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5 Written Questions

5 Matching Questions

  1. General intelligence
  2. Savant Syndrome
  3. Content Validity
  4. Mental Retardation
  5. Intelligence
  1. a the extent to which a test samples the behavior that is of interest
  2. b a condition of limited mental ability, indicated by an intelligence score of 70 or below and difficulty in adapting to the demands of life; varies from mild to profound
  3. c mental quality consisting of the ability to learn from experience, solve problems, and use knowledge to adapt to new situations
  4. d a condition in which a person otherwise limited in mental ability has an exceptional specific skill, such as in computation or drawing
  5. e a general intelligence factor that according to Spearman and others underlies specific mental abilities and is therefore measured by every task on an intelligence test.

5 Multiple Choice Questions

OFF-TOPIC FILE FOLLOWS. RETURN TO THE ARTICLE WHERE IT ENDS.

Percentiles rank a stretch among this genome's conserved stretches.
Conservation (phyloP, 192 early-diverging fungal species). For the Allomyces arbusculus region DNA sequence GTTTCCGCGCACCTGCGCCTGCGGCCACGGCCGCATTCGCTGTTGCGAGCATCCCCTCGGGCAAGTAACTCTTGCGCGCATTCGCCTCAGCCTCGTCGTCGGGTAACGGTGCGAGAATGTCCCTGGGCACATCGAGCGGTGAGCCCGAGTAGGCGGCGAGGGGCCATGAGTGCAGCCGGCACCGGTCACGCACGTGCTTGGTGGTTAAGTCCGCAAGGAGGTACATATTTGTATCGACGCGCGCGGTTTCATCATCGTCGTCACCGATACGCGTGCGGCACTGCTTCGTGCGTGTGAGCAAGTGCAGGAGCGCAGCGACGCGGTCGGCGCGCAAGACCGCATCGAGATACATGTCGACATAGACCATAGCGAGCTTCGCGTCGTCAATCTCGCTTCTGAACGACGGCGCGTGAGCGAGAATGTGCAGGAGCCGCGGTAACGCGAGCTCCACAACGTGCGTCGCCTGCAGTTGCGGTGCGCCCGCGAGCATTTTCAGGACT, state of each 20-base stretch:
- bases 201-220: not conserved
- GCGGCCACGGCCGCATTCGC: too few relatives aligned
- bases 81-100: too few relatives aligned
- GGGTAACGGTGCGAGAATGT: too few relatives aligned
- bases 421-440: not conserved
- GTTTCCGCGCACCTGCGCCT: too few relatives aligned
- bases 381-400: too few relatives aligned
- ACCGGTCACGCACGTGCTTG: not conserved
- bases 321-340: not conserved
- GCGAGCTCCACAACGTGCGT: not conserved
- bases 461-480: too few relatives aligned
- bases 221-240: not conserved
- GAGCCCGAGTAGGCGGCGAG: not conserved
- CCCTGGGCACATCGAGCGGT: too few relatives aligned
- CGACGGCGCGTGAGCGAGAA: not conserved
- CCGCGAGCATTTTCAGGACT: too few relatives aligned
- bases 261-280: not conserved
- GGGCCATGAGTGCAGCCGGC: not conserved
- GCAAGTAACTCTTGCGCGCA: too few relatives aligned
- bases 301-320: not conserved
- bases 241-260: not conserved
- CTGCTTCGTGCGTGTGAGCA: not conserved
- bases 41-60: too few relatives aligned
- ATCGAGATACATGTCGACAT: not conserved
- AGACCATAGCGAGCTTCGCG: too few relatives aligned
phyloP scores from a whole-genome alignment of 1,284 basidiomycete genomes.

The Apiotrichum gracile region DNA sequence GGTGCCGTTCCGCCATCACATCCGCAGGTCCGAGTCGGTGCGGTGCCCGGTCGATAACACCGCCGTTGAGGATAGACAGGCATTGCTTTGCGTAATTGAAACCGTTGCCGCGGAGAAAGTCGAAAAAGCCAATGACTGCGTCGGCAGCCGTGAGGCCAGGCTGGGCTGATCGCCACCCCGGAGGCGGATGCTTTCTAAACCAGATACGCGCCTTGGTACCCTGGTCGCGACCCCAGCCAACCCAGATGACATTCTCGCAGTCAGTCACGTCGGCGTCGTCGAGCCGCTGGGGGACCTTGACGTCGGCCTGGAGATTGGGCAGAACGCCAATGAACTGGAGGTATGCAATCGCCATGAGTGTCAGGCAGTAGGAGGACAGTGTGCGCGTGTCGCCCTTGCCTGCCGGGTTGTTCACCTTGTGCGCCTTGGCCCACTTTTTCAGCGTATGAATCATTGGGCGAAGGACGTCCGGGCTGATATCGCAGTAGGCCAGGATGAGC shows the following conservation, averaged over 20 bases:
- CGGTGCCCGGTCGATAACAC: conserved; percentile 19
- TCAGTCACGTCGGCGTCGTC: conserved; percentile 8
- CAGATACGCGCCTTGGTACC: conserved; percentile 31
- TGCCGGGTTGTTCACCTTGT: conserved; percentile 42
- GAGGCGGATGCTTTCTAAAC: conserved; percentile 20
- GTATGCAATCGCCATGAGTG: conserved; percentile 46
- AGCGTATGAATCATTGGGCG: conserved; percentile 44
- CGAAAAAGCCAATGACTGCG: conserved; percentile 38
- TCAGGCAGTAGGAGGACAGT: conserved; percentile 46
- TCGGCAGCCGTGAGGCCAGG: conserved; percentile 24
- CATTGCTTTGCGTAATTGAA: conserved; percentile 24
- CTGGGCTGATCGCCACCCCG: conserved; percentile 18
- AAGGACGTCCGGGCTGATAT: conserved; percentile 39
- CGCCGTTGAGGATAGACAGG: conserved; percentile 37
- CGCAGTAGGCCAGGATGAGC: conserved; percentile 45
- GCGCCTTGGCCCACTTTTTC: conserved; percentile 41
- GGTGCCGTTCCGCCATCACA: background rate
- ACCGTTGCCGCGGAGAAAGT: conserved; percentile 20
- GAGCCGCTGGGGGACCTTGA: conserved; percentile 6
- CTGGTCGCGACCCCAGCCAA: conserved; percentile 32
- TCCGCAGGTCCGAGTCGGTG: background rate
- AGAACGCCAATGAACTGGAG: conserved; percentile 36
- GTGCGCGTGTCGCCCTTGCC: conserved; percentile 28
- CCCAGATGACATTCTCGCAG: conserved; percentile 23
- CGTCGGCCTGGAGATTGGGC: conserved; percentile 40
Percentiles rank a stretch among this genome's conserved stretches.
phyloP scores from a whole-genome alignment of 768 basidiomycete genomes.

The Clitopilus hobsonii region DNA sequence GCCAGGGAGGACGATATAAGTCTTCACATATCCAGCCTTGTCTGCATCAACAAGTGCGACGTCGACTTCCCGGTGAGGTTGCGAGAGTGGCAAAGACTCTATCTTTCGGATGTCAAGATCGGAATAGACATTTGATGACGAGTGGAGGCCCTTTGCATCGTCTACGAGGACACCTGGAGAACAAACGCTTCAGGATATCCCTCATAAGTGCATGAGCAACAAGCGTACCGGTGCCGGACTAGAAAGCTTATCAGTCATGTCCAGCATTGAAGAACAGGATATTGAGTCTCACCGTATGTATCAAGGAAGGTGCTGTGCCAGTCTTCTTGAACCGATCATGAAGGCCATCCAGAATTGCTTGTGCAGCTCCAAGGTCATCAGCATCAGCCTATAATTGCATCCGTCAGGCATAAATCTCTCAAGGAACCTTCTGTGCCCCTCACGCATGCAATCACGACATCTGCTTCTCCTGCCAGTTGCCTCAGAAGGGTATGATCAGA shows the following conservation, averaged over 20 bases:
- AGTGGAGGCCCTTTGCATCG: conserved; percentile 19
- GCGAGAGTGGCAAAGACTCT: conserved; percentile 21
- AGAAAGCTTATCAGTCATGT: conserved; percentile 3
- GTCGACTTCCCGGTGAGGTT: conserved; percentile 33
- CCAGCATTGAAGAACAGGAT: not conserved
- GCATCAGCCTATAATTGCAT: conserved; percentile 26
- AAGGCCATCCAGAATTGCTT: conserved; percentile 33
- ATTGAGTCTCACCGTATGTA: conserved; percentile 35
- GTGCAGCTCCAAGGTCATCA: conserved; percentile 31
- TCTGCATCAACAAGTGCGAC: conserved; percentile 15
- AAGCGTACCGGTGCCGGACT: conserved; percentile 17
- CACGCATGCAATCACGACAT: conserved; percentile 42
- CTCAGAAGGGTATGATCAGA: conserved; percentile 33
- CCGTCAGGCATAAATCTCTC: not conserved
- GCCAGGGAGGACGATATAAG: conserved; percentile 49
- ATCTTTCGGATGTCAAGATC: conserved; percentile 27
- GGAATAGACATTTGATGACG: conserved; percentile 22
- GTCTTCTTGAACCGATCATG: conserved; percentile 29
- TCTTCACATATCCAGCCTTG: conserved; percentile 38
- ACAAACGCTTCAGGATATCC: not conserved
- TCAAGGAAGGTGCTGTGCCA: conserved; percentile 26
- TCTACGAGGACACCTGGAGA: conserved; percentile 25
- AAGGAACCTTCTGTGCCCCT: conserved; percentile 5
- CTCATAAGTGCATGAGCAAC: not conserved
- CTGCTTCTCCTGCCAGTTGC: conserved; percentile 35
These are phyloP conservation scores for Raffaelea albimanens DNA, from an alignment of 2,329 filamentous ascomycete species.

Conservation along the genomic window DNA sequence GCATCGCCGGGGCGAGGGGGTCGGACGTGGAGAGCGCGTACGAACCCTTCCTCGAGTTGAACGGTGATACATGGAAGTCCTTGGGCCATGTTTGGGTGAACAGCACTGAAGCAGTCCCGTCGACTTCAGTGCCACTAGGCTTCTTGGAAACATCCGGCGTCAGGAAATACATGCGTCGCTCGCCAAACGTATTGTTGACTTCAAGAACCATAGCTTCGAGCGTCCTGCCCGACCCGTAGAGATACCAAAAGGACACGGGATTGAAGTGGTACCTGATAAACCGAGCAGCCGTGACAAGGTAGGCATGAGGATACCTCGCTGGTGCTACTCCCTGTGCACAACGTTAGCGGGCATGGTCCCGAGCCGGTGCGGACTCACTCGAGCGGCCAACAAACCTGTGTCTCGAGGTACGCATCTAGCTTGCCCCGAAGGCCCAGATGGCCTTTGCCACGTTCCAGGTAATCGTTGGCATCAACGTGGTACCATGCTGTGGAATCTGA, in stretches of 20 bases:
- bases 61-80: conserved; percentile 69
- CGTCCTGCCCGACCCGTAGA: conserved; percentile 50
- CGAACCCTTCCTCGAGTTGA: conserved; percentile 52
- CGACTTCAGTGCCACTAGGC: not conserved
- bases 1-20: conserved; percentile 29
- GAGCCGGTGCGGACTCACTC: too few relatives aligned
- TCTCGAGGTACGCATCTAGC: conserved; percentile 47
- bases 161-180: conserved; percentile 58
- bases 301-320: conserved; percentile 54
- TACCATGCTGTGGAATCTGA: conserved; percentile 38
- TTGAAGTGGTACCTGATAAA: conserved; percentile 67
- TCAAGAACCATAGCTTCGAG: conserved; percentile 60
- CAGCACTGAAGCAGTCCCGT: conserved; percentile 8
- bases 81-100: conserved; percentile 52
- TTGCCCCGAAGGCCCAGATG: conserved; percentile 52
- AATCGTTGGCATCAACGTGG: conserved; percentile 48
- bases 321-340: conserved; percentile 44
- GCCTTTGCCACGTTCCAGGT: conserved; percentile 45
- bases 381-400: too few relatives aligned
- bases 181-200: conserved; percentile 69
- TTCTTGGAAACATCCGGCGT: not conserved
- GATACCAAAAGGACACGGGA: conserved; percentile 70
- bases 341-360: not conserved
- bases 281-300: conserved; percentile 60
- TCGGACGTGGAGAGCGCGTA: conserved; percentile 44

1. the behavior that a test is designed to predict
  2. the symmetrical bell-shaped curve that describes the distribution of many physical and psychological attributes. Most scores fall near the average, and fewer and fewer scores lie near the extremes.
  3. a method for assessing an individual's mental aptitudes and comparing them with those of others, using numerical scores
  4. a measure of intelligence test performance devised by Binet; the chronological age that most typically corresponds to a given level of performance
  5. a test designed to predict a person's future performance

5 True/False Questions

  1. Creativitythe ability to produce novel and valuable ideas

          

  2. Wechsler Adult Intelligence Scalea general intelligence factor that according to Spearman and others underlies specific mental abilities and is therefore measured by every task on an intelligence test.

          

  3. Reliabilitythe extent to which a test yields consistent results, as assessed by the consistency of scores on two halves of the test, on alternate forms of the test, or on retesting

          

  4. Intelligence Quotientdefined originally as the ratio of mental age (ma) to chronological age (ca) multiplied by 100 (thus, IQ = ma/ca × 100). On contemporary intelligence tests, the average performance for a given age is assigned a score of 100.

          

  5. Predictive Validitythe extent to which a test samples the behavior that is of interest

          

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